are happening behind it or in front of it.”

His next points showed just how much Dr. Sandrewʼs knowledge of science and neurophysiology informs his business sense and the application of 3D technology to artistic creation.


"Conan the Barbarian"

He began, “With 3D however, when itʼs created correctly, the theater-going experience becomes an active one—the visual cortex is more properly engaged. There are neurons in the visual cortex that are specifically tuned to the degree and direction of image disparity falling on our left and right eyes. They in turn transmit this data-rich binocular information to parts of the temporal lobes of the brain implicated in memory and emotions. Experiencing the depth of three dimensions in a theater environment therefore has the effect of breaking down the ʻfourth wall,ʼ or the separation of the audience from the action on the screen, and makes it a more personal experience.”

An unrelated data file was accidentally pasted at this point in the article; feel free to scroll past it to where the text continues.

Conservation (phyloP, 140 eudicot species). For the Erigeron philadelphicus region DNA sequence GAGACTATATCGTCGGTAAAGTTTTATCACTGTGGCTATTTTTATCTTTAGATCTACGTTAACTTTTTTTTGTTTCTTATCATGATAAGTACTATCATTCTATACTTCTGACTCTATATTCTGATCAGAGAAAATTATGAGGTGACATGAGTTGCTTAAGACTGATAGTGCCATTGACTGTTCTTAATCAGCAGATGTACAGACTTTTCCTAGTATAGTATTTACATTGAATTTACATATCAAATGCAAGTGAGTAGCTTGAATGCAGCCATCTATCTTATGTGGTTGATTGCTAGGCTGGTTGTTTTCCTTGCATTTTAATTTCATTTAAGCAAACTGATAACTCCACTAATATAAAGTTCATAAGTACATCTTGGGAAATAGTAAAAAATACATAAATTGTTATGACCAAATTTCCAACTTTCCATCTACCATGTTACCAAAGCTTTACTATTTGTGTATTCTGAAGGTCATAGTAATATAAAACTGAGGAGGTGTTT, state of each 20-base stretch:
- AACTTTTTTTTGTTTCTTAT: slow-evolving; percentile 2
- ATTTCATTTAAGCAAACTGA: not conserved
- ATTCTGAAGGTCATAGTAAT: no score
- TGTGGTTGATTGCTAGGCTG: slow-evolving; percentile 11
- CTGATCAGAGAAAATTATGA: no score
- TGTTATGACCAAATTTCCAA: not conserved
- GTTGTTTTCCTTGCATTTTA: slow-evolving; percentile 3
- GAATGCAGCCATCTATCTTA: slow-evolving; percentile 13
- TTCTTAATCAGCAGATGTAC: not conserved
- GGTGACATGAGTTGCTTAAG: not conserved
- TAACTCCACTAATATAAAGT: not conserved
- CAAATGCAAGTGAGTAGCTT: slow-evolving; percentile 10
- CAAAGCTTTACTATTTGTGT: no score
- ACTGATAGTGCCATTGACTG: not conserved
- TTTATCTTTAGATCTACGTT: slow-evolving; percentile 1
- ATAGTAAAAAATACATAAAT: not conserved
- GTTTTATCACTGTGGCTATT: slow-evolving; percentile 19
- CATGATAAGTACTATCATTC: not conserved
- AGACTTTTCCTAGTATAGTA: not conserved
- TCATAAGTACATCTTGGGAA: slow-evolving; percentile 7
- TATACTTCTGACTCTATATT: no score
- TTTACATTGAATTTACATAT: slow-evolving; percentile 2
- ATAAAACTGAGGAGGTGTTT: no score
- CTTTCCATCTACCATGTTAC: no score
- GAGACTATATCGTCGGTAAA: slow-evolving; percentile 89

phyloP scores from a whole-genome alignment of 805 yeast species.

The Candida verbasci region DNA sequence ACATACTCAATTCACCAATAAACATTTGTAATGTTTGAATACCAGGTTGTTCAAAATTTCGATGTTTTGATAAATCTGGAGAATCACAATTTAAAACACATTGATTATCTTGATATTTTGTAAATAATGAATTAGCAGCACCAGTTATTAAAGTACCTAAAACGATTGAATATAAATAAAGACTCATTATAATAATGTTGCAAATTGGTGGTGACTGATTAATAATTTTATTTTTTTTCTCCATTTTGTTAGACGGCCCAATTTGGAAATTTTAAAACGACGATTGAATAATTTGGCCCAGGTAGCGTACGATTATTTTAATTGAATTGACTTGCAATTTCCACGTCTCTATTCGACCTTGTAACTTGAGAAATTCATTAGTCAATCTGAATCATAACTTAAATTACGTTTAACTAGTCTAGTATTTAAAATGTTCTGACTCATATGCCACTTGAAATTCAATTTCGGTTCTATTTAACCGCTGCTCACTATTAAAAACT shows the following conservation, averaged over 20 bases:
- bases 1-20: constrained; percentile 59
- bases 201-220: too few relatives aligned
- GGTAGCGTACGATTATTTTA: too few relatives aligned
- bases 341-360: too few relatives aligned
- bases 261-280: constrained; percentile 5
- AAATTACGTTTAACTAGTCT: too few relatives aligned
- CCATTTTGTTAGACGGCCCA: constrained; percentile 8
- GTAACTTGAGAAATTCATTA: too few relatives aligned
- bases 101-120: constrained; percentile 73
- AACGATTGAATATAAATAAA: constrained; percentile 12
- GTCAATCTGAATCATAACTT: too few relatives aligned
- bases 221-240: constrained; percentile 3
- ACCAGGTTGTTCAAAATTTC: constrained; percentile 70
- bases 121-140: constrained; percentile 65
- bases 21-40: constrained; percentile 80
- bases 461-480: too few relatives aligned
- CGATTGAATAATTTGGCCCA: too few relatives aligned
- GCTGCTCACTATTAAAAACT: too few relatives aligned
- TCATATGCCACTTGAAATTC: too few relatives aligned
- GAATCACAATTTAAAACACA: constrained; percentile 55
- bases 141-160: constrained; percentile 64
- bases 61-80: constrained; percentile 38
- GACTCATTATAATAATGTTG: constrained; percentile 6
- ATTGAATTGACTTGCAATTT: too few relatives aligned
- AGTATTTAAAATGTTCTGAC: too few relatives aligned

The Science And Future f 3D Films, With Legend3D Founder, COO And CTO Dr. Barry Sandrew - Part 3
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“Furthermore,” Dr. Sandrew continued, “I believe that 3D films that are produced correctly tend to also break down a ‘fifth wall’. In this case, Iʼm defining the ‘fifth wall’ in a 3D theater as each audience memberʼs acknowledgement of, and interaction with, the rest of the audience; in other words, the group dynamics of the theater experience.


"Alice in Wonderland"

Many people report that when they are engaged in a 3D feature film, their sensitivities to the rest of the audience diminish making the experience that much more personal for them. I also believe the relative isolation that the glasses can create for moviegoers in separating them from the other audience members aids in that effect making it a uniquely positive, personal experience for many.”

Fascinating stuff. But how is this an artistic advantage, you ask?


"Pirates of the Caribbean: On Stranger Tides"